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Gregory La Cava
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The wealthy Arden Stuart is bored in a party; after refusing the wedding proposal of Tommy Hewlett, she drives her car with her driver to a lonely place. She has one night stand with him and returns to the party; then she witnesses the driver being fired by a relative and committing suicide. In a rainy day, Arden goes to an exposition and meets the painter and aspirant boxer Packy Cannon. They sail to the South Seas together in his sailboat and Arden falls in love for him. However, a couple of months later, Packy dumps her and brings her back to her city, traveling to China alone. The heartbroken Arden is proposed again by Tommy and gets married with him. Three years later, Arden meets Packy by chance and becomes divided between her unconditional love for Packy and the love for her son. Written by
Claudio Carvalho, Rio de Janeiro, Brazil
Before I will comment on this significant film with Greta Garbo and Nils Asther, let me make a short biographical notion.
Many biographers of Greta Garbo, including Barry Paris and Karen Swenson, note that she came to Hollywood with her mentor Mauritz Stiller in September 1925... Although she was already a trained actress (having made two significant projects in Sweden and Germany), what she found in MGM was very different from what she experienced in Europe. The roles she was given, though being sometimes very successful roles (including the ultra popular Felicitas in FLESH AND THE DEVIL), were in majority the roles of vamps and temptresses. But Garbo...she disliked playing 'bad women.' When, in her prolonged contract, Garbo started to have a word in the roles she played and rejected some unattractive ones, more sophisticated projects appeared...
One of such refreshing projects was, undeniably, THE SINGLE STANDARD. One the one hand, a movie appears to be ignored in many analysis of her film career (it appears to be forgotten by some Garbo fans as well); on the other hand, the movie is strangely an 'oldie' that many modern viewers find entertaining and appealing.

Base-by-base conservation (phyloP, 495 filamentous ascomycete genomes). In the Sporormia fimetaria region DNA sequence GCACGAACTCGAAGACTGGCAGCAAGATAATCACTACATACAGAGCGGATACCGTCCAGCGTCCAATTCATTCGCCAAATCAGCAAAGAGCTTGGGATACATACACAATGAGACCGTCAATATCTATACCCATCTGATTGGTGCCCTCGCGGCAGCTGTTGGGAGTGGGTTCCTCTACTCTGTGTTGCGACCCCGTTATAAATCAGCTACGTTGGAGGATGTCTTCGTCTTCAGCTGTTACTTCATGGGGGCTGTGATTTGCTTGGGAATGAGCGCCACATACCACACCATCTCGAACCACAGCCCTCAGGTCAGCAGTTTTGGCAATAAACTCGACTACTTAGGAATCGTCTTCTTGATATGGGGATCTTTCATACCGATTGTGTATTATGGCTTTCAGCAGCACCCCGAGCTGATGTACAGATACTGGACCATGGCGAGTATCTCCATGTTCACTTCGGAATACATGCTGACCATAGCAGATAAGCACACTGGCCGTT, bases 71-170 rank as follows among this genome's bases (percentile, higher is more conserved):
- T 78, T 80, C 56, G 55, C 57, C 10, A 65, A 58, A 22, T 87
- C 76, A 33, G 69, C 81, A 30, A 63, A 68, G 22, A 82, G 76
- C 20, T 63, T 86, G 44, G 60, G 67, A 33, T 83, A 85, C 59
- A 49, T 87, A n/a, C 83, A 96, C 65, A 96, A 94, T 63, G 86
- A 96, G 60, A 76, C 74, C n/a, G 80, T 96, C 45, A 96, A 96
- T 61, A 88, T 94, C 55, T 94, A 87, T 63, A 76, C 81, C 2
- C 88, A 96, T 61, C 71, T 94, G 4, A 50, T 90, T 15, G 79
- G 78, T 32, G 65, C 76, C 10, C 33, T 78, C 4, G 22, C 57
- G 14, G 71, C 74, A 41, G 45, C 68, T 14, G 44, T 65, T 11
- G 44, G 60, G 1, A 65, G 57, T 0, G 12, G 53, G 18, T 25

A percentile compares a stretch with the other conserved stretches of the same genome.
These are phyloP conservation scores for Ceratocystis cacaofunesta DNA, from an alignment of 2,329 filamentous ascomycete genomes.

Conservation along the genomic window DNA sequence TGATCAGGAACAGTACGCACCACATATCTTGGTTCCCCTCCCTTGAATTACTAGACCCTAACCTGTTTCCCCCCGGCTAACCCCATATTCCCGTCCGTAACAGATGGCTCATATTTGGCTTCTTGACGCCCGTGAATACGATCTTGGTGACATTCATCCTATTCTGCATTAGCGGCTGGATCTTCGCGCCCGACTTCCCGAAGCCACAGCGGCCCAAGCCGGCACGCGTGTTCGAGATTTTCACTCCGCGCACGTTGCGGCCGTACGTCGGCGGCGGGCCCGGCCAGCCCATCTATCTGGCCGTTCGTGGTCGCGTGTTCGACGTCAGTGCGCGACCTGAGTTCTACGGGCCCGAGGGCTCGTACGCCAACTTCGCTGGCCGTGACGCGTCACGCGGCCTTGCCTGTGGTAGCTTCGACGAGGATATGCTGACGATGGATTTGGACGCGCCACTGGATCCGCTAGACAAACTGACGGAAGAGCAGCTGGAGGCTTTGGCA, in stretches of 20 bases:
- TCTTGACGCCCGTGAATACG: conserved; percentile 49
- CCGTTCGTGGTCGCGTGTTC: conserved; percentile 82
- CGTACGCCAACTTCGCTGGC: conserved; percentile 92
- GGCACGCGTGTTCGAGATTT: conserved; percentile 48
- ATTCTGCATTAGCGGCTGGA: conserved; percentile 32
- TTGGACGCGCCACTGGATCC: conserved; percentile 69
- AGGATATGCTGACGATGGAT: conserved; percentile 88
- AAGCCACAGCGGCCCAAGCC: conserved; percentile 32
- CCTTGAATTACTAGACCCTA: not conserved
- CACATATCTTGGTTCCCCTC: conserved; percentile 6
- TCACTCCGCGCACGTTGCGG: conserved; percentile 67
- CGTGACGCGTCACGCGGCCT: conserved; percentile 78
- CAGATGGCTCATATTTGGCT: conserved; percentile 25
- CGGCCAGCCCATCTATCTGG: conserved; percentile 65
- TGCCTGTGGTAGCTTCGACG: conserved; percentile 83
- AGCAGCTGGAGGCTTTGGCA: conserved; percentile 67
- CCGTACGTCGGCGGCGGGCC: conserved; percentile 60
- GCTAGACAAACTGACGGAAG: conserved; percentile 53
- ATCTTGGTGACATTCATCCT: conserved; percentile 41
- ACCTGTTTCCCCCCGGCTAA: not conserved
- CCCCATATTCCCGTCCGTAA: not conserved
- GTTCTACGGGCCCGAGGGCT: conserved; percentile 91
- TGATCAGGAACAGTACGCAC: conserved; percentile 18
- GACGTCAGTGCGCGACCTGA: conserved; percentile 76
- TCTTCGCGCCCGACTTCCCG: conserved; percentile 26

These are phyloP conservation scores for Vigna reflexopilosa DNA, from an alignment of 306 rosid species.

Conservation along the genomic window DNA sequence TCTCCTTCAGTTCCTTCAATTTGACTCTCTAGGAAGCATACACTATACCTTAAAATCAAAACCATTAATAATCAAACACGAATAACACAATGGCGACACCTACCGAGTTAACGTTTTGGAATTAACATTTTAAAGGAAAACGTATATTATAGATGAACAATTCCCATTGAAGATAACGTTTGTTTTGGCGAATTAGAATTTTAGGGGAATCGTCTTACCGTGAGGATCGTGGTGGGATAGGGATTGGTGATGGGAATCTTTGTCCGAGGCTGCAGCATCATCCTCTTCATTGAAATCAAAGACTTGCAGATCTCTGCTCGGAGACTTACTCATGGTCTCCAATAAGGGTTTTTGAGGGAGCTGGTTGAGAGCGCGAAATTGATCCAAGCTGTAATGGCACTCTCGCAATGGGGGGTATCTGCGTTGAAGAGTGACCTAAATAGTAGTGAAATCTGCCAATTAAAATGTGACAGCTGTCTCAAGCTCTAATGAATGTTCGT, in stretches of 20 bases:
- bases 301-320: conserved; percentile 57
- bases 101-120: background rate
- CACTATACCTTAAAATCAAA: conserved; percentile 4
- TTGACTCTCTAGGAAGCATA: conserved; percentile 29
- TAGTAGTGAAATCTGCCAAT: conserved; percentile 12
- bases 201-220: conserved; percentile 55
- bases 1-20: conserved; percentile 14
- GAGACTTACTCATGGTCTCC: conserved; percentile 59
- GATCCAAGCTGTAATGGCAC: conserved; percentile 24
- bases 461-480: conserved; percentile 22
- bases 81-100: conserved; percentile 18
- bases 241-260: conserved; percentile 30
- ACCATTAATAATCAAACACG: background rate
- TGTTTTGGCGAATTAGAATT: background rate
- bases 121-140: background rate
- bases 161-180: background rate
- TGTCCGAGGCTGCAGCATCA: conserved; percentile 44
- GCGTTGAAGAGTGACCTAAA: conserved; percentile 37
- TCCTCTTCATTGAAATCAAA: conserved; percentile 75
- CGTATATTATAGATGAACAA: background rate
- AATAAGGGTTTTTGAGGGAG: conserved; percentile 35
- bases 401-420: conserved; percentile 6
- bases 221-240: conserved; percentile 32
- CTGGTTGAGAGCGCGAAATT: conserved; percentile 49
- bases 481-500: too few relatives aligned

It seems that the reason why this film is, at least, "known" among the fans of silver screen productions, is the pairing of Greta Garbo and Nils Asther. Indeed, both give tremendously convincing performances that still, after those decades, maintain their desirable authenticity. Who can possibly skip their unforgettable moments on the islands of eternal sunshine? How can we ignore their memorable chemistry when experiencing the Philosophy of Love? Who can ignore the perfect tension when the hearts are there but duties elsewhere...? Yes, Nils Asther appears to be one of the best co-stars Greta Garbo could ever play opposite.
Another reason, I think, is Greta Garbo herself and her unforgettable moments throughout the film. Although the close-ups are not that outstanding like in her top productions of the 1930s, there are pretty pearls that should not be skipped at least by Garbo fans. For instance, this is the moment of her walk in rain when she humorously states: "I want to walk alone..." These are her unforgettable facial expressions when 'naughty men' come filled with wit having dated their delicious mistresses. This is, generally, the feeling she put in any kind of portrayal she did before the camera. But, here, let me concentrate more deeply on the role of Ms Stuart that Ms Garbo so beautifully portrays since there is one more rarity about the Swedish Sphynx: the power of THE SINGLE STANDARD lies specifically in the "refreshment" of Garbo's masterful acting.
Arden Stuart is a woman who, on the other hand, wants to be independent from men but, on the other hand, learns to understand what living for others means. Although she wants to walk alone, she does not live her life all alone (though she has some great time on All Alone ship). She does not accept any "half measures" and treats life seriously being very genuine in what she does. As a free woman, Arden opens her heart to...love. However, this love will make her stand before the most important decision of her life... Among many scenes that remain in one's memory, including Arden's scenes with her child, I would like to share one moment with you, the moment that truly left a trace in my mind and in my heart. This is the moment when Arden has a trip with a chauffeur and she says that there is no difference whether it's a girl, a man but both have right to... life. It is the viewpoint that very well fixed to Garbo, to her powerful belief in personal freedom and happiness. Although some say that "Garbo plays a normal woman" in THE SINGLE STANDARD, I would say more: "Garbo plays a sophisticated human being" in THE SINGLE STANDARD, a human with her fears, her feelings, her decisions and reflections, her heart.
Other aspects are, perhaps, not greatest merits of the movie (with some exceptions). It is true that the cinematography is not of top quality. The same may be said about some supporting roles. But here, two things may also work well for the film nowadays: firstly, it is the short length of THE SINGLE STANDARD which does not bore people; secondly, it is the tension - the viewers' attention is kept thanks to the wonderfully roused interest.
At the end of my review, I would like to add one thing from me, personally. I would like to ask you not to treat my words as the ones said by a Garbo fan who tries to convince viewers to see yet another "oldie" with the greatest actress of all time. Although I consider myself a great Garbo admirer, I say it with all my heart: you do not have to be very knowledgeable about Greta Garbo and you may still see this film with great pleasure finding something for yourself. That is what I wish you from my heart. I rate the film 8/10
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